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Research into implementation strategies to support patients of different origins and language background in a variety of European primary care settings (RESTORE): study protocol

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Show simple item record MacFarlane, Anne E. O'Donnell, Catherine A. Mair, Frances O'Reilly-de Brún, Mary de Brún, Tomas Spiegel, Wolfgang van den Muijsenbergh, Maria van Weel-Baumgarten, Evelyn Lionis, Christos Burns, Nicola Gravenhorst, Katja Princz, Christine Teunissen, Erik van den Driessen Mareeuw, Francine Saridaki, Aristoula Papadakaki, Maria Vlahadi, Maria Dowrick, Christopher 2013-04-11T17:25:17Z 2013-04-11T17:25:17Z 2012
dc.description peer-reviewed en_US
dc.description.abstract Background: The implementation of guidelines and training initiatives to support communication in cross-cultural primary care consultations is ad hoc across a range of international settings with negative consequences particularly for migrants. This situation reflects a well-documented translational gap between evidence and practice and is part of the wider problem of implementing guidelines and the broader range of professional educational and quality interventions in routine practice. In this paper, we describe our use of a contemporary social theory, Normalization Process Theory and participatory research methodology—Participatory Learning and Action—to investigate and support implementation of such guidelines and training initiatives in routine practice. Methods: This is a qualitative case study, using multiple primary care sites across Europe. Purposive and maximum variation sampling approaches will be used to identify and recruit stakeholders—migrant service users, general practitioners, primary care nurses, practice managers and administrative staff, interpreters, cultural mediators, service planners, and policy makers. We are conducting a mapping exercise to identify relevant guidelines and training initiatives. We will then initiate a PLA-brokered dialogue with stakeholders around Normalization Process Theory’s four constructs—coherence, cognitive participation, collective action, and reflexive monitoring. Through this, we will enable stakeholders in each setting to select a single guideline or training initiative for implementation in their local setting. We will prospectively investigate and support the implementation journeys for the five selected interventions. Data will be generated using a Participatory Learning and Action approach to interviews and focus groups. Data analysis will follow the principles of thematic analysis, will occur in iterative cycles throughout the project and will involve participatory co-analysis with key stakeholders to enhance the authenticity and veracity of findings. Discussion: This research employs a unique combination of Normalization Process Theory and Participatory Learning and Action, which will provide a novel approach to the analysis of implementation journeys. The findings will advance knowledge in the field of implementation science because we are using and testing theoretical and methodological approaches so that we can critically appraise their scope to mediate barriers and improve the implementation processes. en_US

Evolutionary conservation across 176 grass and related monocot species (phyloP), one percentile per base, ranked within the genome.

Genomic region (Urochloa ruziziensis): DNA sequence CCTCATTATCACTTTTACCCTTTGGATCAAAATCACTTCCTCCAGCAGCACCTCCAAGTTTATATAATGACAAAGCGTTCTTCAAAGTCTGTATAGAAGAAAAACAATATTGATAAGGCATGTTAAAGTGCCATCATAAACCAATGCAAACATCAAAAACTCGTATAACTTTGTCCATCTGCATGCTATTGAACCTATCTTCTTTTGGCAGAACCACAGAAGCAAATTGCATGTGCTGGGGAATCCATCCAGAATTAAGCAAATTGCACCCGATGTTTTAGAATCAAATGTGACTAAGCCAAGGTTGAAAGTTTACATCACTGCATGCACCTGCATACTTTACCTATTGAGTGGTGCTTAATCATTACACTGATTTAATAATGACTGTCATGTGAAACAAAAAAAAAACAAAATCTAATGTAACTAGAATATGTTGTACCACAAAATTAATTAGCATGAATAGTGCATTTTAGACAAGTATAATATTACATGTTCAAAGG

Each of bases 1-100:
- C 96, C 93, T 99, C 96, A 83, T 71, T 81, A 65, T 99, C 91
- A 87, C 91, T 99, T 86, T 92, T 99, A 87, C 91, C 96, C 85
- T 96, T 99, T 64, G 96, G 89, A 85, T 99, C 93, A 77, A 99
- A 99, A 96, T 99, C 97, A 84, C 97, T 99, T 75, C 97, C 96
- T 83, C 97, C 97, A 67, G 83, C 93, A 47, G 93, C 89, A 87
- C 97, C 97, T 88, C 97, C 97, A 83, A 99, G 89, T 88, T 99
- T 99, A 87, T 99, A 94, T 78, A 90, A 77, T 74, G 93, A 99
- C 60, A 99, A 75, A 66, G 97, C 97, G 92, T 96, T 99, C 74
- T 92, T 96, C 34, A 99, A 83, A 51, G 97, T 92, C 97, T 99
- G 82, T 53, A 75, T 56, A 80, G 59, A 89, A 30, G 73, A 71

dc.language.iso eng en_US
dc.publisher BioMed Central Ltd en_US
dc.relation info:eu-repo/grantAgreement/EC/FP7/257258 en_US
dc.relation.ispartofseries Implementation Science;7,111
dc.subject cross-cultural primary care en_US
dc.subject patients en_US
dc.subject Europe en_US
dc.title Research into implementation strategies to support patients of different origins and language background in a variety of European primary care settings (RESTORE): study protocol en_US
dc.type info:eu-repo/semantics/article en_US
dc.type.supercollection all_ul_research en_US
dc.type.supercollection ul_published_reviewed en_US
dc.contributor.sponsor ERC en_US
dc.relation.projectid 257258 en_US
dc.rights.accessrights info:eu-repo/semantics/openAccess en_US
dc.internal.rssid 1436599

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